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Across the Country

Northern Ireland: A Human Rights Approach to Youth Crime

By Rachel Marshall Wednesday, 20 December 2017 Posted in 2017, Across the Country

By Rachel Marshall, Federal Policy Counsel

In 1998, the Good Friday Agreement brought an end to three decades of conflict in Northern Ireland known as “The Troubles.” Even after the peace process, many in Northern Ireland harbored a deep distrust in police and the larger justice system. As part of the healing process, the government realized a complete overhaul of the justice system was needed. From this realization emerged a focus on restorative justice. In 2002, the Northern Ireland Justice Act created a statutory scheme for juvenile justice establishing a restorative justice model as the primary mode of intervention for justice-involved youth. While the model was initially established for 10-16 year olds, in 2005 the statute was expanded to include 17 year olds. Restorative justice is used both in pre-sentence diversion, as well as court-based intervention, with most low-level offenses dismissed with only a “caution.”

Vote Locally

Brian Evans Monday, 06 November 2017 Posted in 2017, Across the Country

By Brian Evans, State Campaigns Director

It is said that all politics is local. It’s also true that all – or at least most – criminal justice is local, and that’s especially the case when it comes to youth involved in the justice system. So while Presidential election years and even-numbered years when members of the U.S. Congress are up for re-election may draw the most attention, off years like this one should not be ignored.

This November 7, mayors, city and county government officials, judges, and local prosecutors, are up for election across the country, and the winners and losers of these races will have a profound impact on local criminal justice policies and practices.

TRICK OR TREAT: Why Treating Children Like Adults is S-C-A-R-Y (Copy)

Marcy Mistrett Monday, 30 October 2017 Posted in 2017, Across the Country

By Marcy Mistrett, CEO

October 31 is Halloween.  It is a time when some communities celebrate the childhood joys of fantasy and play, dressing up as our favorite heroes or villains, and confronting our fears of the darkness.  Witches, ghosts and goblins remain stories whose monsters go away for a year once Halloween ends. Parents and children trek out to the pumpkin patch, carve pumpkins and drink warm apple cider. Children get to explore their neighborhoods, and later enjoy a pumpkin head full of treats.  

In other communities—Halloween is not something children celebrate.  It’s a time when you hunker down inside with your family, when you make sure your doors are locked because people who are out, are looking to do harm.  There are places where monsters are real and where safety is jeopardized, sometimes daily; where “tricks” far outnumber “treats” and where childhood play ends at a much earlier age.


My colleague, Torrie, who is from the Bronx and runs Voices Unspoken, dubs the former communities as those with the “privilege of safety.”  Safety is, but shouldn’t be, a privilege. Safety also shouldn’t be defined as law and order. Especially for children.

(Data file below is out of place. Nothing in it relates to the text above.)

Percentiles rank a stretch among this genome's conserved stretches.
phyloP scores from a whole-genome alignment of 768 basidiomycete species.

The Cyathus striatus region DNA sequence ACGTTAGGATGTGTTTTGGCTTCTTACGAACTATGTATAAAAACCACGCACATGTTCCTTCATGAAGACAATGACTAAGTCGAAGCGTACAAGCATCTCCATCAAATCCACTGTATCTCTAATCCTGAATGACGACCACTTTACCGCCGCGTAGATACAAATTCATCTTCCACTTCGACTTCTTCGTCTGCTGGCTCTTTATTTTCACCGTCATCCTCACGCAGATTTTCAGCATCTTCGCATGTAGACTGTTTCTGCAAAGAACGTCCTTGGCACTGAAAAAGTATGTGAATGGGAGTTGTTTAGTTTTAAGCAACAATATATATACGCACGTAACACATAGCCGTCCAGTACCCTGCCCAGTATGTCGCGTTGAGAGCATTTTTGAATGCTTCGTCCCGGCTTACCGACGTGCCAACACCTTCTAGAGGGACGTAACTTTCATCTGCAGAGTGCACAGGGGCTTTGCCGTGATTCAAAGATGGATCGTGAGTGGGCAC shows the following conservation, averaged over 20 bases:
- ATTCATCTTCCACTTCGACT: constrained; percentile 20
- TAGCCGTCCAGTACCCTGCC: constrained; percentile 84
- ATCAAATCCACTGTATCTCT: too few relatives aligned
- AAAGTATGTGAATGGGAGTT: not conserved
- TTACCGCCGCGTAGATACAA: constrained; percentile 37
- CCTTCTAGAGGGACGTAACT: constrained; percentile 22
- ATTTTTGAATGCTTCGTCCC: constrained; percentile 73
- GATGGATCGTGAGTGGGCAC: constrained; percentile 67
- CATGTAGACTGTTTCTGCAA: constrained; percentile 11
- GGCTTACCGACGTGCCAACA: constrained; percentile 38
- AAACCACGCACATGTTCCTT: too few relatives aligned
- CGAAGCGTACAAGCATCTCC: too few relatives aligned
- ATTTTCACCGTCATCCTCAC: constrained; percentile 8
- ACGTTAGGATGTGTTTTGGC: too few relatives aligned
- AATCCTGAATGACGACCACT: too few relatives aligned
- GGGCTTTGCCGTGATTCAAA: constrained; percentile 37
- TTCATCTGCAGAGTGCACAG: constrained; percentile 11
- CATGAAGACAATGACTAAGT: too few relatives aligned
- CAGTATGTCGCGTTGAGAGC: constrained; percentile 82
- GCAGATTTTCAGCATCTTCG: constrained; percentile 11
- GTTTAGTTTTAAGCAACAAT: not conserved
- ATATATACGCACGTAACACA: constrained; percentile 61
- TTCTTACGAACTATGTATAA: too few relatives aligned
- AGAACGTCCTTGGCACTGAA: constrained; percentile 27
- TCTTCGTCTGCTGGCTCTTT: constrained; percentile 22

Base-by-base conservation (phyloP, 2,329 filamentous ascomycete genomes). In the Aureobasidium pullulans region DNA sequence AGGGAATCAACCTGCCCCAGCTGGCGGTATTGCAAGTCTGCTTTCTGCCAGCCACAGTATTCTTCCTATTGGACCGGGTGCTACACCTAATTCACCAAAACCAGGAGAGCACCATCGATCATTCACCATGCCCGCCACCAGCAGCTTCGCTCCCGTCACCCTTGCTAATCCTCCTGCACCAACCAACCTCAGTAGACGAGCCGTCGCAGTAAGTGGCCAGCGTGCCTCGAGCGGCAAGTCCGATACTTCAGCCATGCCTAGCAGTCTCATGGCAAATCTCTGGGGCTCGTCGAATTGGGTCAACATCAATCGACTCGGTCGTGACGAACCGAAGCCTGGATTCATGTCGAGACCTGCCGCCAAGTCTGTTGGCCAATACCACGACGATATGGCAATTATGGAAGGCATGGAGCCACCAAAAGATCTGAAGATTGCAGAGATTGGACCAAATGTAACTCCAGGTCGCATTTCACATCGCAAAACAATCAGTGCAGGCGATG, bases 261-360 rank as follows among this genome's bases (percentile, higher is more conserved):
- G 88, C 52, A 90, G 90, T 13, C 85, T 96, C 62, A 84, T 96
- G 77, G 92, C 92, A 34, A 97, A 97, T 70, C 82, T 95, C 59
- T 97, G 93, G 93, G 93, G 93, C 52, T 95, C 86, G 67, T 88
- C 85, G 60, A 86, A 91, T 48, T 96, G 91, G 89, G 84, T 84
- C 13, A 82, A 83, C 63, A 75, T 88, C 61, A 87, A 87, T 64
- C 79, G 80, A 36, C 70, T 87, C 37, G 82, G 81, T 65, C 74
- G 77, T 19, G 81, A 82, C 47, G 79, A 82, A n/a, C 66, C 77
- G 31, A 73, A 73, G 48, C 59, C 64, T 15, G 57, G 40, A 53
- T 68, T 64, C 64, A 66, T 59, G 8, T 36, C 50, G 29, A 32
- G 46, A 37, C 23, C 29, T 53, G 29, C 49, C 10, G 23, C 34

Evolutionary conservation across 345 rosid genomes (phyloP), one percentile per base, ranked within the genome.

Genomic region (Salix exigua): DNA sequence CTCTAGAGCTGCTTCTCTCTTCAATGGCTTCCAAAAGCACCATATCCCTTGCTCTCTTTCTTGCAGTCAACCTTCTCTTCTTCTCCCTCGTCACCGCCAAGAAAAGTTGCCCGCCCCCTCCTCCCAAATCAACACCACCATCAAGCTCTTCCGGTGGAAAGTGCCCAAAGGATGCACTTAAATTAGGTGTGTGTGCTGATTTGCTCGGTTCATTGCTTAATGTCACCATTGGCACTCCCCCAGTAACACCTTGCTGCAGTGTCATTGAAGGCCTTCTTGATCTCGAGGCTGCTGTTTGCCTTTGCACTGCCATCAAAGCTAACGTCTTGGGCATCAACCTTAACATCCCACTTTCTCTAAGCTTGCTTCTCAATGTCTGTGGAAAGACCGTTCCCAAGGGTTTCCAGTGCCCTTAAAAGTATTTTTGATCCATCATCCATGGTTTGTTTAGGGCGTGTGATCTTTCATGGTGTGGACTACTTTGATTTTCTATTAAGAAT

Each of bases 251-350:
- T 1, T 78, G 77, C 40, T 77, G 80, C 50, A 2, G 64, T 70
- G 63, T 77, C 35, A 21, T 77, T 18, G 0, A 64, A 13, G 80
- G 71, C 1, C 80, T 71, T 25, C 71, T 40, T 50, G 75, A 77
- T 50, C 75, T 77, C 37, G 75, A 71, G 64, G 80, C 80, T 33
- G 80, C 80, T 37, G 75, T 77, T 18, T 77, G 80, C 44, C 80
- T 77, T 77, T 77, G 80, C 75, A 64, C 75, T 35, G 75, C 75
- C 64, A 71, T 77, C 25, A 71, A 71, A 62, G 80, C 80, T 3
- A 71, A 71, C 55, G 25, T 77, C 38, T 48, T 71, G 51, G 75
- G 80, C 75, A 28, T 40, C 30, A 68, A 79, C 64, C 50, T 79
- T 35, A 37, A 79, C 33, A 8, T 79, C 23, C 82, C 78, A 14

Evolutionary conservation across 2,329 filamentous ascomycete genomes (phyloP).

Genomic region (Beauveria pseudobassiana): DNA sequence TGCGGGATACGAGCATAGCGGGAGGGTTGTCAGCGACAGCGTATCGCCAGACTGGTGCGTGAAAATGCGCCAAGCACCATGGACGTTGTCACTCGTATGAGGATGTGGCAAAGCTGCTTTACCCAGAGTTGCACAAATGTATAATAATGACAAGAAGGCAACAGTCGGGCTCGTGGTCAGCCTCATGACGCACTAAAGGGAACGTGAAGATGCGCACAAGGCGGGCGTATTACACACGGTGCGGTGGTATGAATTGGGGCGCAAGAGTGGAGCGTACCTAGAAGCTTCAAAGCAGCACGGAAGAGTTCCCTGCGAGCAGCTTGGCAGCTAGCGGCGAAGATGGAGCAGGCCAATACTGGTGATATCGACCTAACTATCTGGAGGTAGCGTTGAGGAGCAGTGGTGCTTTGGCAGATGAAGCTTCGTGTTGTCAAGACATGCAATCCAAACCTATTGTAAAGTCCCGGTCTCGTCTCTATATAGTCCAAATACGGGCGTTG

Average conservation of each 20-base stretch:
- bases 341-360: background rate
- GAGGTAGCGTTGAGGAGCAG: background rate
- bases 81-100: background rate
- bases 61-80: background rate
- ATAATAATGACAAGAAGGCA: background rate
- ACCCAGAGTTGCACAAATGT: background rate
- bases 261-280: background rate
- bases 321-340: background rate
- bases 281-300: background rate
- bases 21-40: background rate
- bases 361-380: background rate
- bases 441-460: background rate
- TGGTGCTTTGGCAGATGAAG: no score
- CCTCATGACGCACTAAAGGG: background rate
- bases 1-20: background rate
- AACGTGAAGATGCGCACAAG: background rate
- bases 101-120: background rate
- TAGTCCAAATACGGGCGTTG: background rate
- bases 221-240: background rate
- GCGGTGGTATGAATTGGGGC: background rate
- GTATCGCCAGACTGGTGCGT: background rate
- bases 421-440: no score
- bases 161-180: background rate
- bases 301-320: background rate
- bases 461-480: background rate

Children who are prosecuted as adults learn far too early that the privilege of safety doesn’t apply to them. That the nightmares built around Halloween are an everyday occurrence in the adult system. They are real, recurring, and unnecessary.

Here are reasons why treating children like adults is S-C-A-R-Y:

Sex Offender Registries.  Children charged as adults are placed on sex offender registries for life. This includes children who have never touched another child. As states are moving to re-examine the ways they treat children charged with sex offenses, and removing “mandatory” registration requirements, children sentenced as adults don’t get this case by case review.

Confinement, isolation.  Due to federal laws such as the Prison Rape Elimination Act (PREA), state facilities are required to separate youth under 18 from adults in their housing units.  Since the number of youth in any one facility is often small, corrections officers often place children in isolation to comply.  This is torture, and PREA strongly recommends against solitary confinement as an approach to compliance. If children remained in the juvenile system, occurrences of isolation are monitored much more closely and many states have strict time limitations on how long a child can remain separated from the general population.

Arrests and interrogations.  When police officers arrest children, they are required to notify their parents who are allowed to be present during the interview.  This does not apply to children charged as adults, no matter how young.  Police are not required to explain complexities like Miranda rights in child-friendly terms, and children often waive their rights to counsel or sign admissions without an attorney present. Children should not be interrogated without an adult in the room, no matter how serious their charges.

Racial and Ethnic Disparities. Our justice system disproportionately prosecutes and sentences African American, Hispanic, and Tribal youth as adults, despite similar offending by White youth. All children deserve the protections, support, and age appropriate interventions of the juvenile court with the goal of keeping youth in their homes and communities.   Given the large number of youth charged as adults who end up on probation, or remanded back to juvenile court, an individualized case review by a juvenile court judge is necessary for any child who faces an adult conviction. There are plenty of evidence-based practices that hold children accountable and reduce recidivism.  Unfortunately, our system does not apply these practices in all communities.  This is unacceptable.

Young people are not mini adults, and shouldn’t be treated as such.   Our adult criminal justice system is broken; it focuses nearly exclusively on punishment, and places all vulnerable people in dangerous and violent conditions. For young people, the exposure to such a punitive environment can permanently disrupt healthy brain development. The vast majority of children charged as adults had no independent case review to determine whether charges were appropriate.  Given the serious ramifications of an adult conviction, no child should be charged without a judicial review that balances individual factors of each child.